Death toll of Turkish soldiers killed in Syria in February alone reaches 53
The latest casualties bring to 53 the number of Turkish troops killed in Syria this month alone after 33 soldiers were killed on Thursday in the battleground northwestern province of Idlib.
Turkey reprised and killed 20 Syrian soldiers later on Friday with drone and artillery strikes hitting Syrian army positions in southern and eastern parts of the province which were recaptured by the government in a nearly three-month-old offensive against the enclave, the Syrian Observatory for Human Rights said.
At least 16 regime fighters died in those strikes, while another four were killed by artillery fire on positions in neighboring Aleppo province, the Observatory added.
Also on Friday in Idlib, four members of a single family, two of them children, were killed in airstrikes, according to the Britain-based monitor, which relies on a network of sources inside Syria.
There was no immediate confirmation from Damascus of the reported troop deaths or any comment on the flare-up with Ankara that prompted NATO to call an urgent meeting of its ruling council.
The alliance later Friday offered solidarity and support to Turkey but no pledges of concrete new measures to defend Ankara’s forces.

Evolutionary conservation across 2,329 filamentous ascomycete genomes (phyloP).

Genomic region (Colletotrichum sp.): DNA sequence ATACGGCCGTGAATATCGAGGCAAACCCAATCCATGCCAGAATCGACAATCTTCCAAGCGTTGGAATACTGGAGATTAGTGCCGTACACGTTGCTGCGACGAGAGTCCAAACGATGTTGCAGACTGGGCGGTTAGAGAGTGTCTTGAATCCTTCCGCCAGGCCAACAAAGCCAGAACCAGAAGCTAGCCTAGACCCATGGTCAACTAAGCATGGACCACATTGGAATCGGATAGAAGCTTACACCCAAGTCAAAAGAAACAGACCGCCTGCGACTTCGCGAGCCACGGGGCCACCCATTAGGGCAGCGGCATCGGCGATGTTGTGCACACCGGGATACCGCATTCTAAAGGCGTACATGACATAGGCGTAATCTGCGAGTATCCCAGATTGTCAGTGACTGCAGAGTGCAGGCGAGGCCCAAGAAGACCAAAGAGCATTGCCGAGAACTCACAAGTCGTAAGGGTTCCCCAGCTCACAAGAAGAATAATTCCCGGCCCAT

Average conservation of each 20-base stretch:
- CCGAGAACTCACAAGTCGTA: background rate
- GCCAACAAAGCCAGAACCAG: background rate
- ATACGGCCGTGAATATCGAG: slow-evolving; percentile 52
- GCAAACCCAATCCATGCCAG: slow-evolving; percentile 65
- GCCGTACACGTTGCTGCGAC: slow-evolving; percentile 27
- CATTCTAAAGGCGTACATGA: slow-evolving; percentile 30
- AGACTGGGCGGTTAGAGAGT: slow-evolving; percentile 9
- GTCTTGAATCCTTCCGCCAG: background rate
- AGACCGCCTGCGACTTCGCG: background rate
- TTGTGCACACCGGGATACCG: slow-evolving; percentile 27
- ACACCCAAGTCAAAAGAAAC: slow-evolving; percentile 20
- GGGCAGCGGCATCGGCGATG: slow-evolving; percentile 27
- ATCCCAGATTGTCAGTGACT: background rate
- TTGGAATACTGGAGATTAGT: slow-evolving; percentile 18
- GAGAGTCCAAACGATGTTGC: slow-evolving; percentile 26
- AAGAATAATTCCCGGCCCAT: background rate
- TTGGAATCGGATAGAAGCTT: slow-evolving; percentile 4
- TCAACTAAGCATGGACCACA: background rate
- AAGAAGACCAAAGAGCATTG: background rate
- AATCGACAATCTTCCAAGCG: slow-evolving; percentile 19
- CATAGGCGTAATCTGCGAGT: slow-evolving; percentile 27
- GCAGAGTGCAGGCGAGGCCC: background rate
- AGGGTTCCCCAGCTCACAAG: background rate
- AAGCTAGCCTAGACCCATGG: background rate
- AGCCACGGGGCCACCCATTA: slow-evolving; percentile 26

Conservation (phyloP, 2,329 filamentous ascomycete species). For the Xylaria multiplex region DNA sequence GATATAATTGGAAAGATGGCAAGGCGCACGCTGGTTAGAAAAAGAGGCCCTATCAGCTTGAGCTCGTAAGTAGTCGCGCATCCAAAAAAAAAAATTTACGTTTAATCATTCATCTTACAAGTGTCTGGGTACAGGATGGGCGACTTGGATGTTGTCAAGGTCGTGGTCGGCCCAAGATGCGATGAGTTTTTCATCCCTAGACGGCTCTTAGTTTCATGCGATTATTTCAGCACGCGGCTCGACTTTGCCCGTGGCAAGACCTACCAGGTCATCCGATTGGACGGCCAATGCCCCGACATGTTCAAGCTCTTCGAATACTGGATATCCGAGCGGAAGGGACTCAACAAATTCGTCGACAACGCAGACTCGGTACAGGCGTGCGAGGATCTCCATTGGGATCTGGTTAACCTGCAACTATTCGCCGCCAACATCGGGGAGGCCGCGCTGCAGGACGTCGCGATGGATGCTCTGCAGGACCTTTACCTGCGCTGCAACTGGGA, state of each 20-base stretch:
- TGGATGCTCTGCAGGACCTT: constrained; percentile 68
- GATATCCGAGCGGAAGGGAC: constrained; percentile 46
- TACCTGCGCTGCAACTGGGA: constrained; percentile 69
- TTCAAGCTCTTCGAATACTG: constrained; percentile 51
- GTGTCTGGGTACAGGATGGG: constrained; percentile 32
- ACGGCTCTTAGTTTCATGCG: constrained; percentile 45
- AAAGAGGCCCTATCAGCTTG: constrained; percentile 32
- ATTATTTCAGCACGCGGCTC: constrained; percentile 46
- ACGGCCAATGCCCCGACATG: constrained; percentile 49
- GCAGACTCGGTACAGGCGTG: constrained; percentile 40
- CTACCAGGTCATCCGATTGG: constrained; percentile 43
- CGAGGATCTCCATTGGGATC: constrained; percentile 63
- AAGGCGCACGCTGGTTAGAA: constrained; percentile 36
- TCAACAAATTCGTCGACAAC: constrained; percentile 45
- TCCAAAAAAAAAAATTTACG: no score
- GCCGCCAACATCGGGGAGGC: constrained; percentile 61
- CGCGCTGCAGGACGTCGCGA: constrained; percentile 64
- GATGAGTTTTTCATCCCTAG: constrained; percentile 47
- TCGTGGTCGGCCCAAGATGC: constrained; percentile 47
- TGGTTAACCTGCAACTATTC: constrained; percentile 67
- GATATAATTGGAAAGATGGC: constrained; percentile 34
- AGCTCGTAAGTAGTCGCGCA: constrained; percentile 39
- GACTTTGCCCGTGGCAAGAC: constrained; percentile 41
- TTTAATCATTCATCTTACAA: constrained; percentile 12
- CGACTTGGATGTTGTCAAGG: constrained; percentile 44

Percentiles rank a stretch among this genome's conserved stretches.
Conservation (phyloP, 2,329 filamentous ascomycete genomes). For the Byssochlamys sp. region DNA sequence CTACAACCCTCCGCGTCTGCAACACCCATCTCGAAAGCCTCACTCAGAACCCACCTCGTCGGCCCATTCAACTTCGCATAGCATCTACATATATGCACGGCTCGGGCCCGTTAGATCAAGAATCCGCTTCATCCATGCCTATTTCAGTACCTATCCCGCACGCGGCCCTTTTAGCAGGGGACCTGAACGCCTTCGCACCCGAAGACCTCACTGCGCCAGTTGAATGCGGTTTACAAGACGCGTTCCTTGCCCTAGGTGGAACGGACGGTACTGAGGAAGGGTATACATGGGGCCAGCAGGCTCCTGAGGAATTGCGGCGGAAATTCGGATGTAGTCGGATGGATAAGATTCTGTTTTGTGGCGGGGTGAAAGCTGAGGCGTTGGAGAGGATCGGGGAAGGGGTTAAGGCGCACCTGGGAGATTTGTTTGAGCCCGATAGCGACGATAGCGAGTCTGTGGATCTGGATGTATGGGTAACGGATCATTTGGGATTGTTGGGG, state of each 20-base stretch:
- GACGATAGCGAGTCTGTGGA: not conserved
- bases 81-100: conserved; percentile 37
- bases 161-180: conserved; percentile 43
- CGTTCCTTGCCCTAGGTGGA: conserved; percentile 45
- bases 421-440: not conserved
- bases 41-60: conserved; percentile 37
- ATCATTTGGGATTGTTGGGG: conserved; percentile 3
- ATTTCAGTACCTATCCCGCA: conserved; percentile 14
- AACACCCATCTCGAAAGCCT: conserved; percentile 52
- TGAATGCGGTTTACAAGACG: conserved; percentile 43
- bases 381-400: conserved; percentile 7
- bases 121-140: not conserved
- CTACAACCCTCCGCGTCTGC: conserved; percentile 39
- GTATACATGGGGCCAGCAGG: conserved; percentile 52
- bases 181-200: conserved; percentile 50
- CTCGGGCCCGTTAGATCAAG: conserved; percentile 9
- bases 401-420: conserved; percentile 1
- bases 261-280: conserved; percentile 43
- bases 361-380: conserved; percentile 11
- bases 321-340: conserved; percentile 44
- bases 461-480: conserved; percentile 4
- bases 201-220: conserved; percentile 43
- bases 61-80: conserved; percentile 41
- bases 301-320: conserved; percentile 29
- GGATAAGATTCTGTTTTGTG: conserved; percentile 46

Turkey had said it retaliated “from the air and ground” for the deaths of the 33 soldiers, Ankara’s biggest single loss of personnel by far since it launched its intervention in Syria in 2016.
The deadly strike comes after weeks of growing tension between Turkey and Russia – the main foreign brokers in the Syrian conflict.
16 Syrian troops, militiamen killed in Turkish retaliation: MonitorThe retaliatory drone and artillery strikes hit Syria army positions in southern and eastern parts of the province which were recaptured by the ... Middle East
NATO will hold urgent talks on Syria crisis after Turkish troops killedNATO’s ruling council will meet Friday for urgent talks on the Syria crisis after at least 33 Turkish soldiers were killed in an air strike ... Middle East